Why is a Family Member Acting that Way?
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As a caregiver you already have so much to deal with providing care to the person who is ill. Other family members may also be struggling to deal with the situation and you might become frustrated that you need to deal with this too. You need strategies for helping solve the situation! What you need to know is that everyone reacts to a family health crisis differently. Some people suddenly become frightened and confused and may even distance themselves from the situation. Other people may become angry and frustrated and lash out at others looking for someone to blame. Others may move into “fix-it” mode.
All these reactions are examples of “displacement” or a defence system that inhibits what the person is really feeling. This built-in defence system takes over to “displace” the potentially threatening ideas, feelings, memories, wishes or fears. The problem with displacing feelings is that they negatively affect the person’s ability to relate to others.
If you feel stressed dealing with the family member who is “displacing” their true thoughts and feelings, then imagine how that person is feeling? Their anxiety and stress is taking an enormous amount of energy. The best strategy for you as the caregiver is to acknowledge the truth and their fear and sadness. Put names to these things. Then ask them to roll up their sleeves and help! As the caregiver, you could say, “I know you are frightened and sad. I am too. But, we all need to help. This is how you can help: Don’t avoid what is making you uncomfortable, run toward it. Run toward (the person who is ill) and tell them you love them. Then let’s talk about how you can help.”
Circle of Care
Besides family members, the circle of care may include: Physicians, Care Coordinators, Pain and Symptom Management Consultants, Palliative Nurses, Personal Support Workers, Chaplains, Family, Friends and Volunteers. In all likelihood you will never have as much of these people’s time as you would like. Therefore, communicating clearly with others on the team, and being clear about what they are doing can help to alleviate stress and confusion. See Topic #11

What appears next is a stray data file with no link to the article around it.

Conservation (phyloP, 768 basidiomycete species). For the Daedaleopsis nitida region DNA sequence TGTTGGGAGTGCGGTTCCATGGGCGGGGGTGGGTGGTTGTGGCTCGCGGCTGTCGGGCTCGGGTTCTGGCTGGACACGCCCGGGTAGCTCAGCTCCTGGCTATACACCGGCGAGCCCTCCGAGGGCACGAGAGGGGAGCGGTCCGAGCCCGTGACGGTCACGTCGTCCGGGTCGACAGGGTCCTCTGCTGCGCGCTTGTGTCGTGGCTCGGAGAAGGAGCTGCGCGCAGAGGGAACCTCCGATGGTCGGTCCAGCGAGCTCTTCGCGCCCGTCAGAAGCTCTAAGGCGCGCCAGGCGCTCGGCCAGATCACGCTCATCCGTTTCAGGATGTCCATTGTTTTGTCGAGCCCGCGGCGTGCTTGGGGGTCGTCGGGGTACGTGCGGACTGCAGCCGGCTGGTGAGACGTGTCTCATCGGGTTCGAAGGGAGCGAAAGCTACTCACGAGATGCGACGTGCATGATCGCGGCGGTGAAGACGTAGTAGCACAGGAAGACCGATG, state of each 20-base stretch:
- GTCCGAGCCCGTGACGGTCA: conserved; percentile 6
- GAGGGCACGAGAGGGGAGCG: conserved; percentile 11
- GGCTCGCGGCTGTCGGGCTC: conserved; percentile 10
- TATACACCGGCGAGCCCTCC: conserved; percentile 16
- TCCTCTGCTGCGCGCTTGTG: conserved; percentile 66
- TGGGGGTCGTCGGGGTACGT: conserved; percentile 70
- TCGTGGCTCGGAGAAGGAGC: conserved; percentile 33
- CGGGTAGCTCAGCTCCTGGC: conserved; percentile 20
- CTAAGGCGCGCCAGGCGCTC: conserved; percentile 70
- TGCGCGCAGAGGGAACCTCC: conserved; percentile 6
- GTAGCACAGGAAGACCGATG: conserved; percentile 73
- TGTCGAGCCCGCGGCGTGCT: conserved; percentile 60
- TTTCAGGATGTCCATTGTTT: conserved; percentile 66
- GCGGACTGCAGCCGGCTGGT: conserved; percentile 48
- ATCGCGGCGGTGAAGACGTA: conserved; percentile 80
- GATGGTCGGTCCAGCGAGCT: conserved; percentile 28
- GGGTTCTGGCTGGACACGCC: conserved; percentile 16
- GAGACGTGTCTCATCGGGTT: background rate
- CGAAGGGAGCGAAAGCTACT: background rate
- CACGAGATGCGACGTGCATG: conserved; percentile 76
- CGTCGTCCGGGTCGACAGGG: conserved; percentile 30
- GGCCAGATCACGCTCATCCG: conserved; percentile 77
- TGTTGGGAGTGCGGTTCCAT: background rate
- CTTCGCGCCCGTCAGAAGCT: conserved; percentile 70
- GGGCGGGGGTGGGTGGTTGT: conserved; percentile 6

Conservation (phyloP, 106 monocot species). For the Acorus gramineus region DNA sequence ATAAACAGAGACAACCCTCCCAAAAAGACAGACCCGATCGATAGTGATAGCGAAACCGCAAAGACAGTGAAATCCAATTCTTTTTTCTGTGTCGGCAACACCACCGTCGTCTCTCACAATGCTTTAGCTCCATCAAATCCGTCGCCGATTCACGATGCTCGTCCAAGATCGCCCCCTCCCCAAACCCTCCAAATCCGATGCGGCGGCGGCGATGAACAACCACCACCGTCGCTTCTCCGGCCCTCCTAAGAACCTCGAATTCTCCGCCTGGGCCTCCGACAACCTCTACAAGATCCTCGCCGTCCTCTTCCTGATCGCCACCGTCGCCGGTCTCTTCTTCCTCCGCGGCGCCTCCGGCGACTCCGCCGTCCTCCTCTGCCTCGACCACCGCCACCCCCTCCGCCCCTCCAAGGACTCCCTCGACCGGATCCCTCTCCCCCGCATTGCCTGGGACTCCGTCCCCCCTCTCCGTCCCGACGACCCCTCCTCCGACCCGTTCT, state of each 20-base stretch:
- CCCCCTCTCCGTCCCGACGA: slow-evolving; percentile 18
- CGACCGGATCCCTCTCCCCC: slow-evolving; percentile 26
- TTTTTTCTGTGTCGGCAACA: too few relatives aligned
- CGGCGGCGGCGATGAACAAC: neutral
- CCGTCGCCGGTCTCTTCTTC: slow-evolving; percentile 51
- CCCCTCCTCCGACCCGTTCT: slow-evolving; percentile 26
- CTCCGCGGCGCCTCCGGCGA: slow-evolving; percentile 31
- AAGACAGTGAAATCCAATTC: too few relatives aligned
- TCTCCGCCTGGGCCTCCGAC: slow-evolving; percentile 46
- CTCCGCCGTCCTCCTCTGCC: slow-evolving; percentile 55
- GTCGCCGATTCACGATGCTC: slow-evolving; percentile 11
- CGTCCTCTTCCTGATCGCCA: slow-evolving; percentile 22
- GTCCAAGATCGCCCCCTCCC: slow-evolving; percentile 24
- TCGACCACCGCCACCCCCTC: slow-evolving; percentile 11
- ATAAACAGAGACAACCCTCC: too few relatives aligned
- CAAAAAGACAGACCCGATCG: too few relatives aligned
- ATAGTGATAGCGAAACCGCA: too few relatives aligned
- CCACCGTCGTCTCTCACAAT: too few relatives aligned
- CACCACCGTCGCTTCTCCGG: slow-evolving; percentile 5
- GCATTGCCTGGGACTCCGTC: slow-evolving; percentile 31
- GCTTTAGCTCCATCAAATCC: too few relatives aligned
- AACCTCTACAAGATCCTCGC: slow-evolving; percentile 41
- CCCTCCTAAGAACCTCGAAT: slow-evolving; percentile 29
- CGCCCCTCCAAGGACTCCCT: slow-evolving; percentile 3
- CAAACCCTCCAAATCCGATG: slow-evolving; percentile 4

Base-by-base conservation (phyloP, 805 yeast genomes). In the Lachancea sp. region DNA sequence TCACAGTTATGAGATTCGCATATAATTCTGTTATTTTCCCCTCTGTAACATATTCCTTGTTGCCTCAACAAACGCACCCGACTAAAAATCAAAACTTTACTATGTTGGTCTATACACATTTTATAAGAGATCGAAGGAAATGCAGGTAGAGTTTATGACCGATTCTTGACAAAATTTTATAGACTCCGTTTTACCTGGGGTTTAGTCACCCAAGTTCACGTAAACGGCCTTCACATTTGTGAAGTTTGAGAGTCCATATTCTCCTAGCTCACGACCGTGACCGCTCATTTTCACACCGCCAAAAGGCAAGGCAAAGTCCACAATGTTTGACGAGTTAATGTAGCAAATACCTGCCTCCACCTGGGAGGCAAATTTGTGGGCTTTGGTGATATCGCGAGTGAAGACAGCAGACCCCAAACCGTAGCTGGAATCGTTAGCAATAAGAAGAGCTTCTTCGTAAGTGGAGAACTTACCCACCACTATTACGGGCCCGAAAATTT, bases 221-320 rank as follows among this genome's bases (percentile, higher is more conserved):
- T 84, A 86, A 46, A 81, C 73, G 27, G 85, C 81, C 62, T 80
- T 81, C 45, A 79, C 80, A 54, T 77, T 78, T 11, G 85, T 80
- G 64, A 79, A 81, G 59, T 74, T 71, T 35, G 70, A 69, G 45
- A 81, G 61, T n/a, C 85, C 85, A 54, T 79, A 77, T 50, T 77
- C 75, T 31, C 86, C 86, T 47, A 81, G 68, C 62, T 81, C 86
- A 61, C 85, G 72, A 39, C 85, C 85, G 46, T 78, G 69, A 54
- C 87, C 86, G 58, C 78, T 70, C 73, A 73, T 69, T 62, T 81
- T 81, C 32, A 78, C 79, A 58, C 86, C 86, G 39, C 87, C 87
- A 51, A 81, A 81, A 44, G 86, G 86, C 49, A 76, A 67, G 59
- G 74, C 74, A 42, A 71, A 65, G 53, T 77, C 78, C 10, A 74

Understanding the Health Care Team
- Write down the names of all the different healthcare professionals involved in the care.
- Now write down their role in the care.
- Be sure to keep track of who these people are. There may be several of them.
- The person that you are caring for may need to be reminded too of who these health care professionals are and why they are involved.
Part of building a strong team at home is identifying:
- What needs to be done?
- Who is available to help?
- What role fits each team member best?
Listed below are some items that might need to get done. You can edit this list to fit your situation. Record each item, then mark whether you are able to do the item or if you think that you might need help.
Things I need
- Time for me to rest, take a break, have a shower, get some fresh air or exercise
- A chance to let off some steam
- Home maintenance (e.g., painting, light repairs)
- Laundry (e.g., washing, ironing, shopping for supplies)
- Groceries and meal planning
- House Cleaning
- Grass cutting, snow removal, and/or gardening
- Safety checks (e.g., daily confirmation that the person is safe)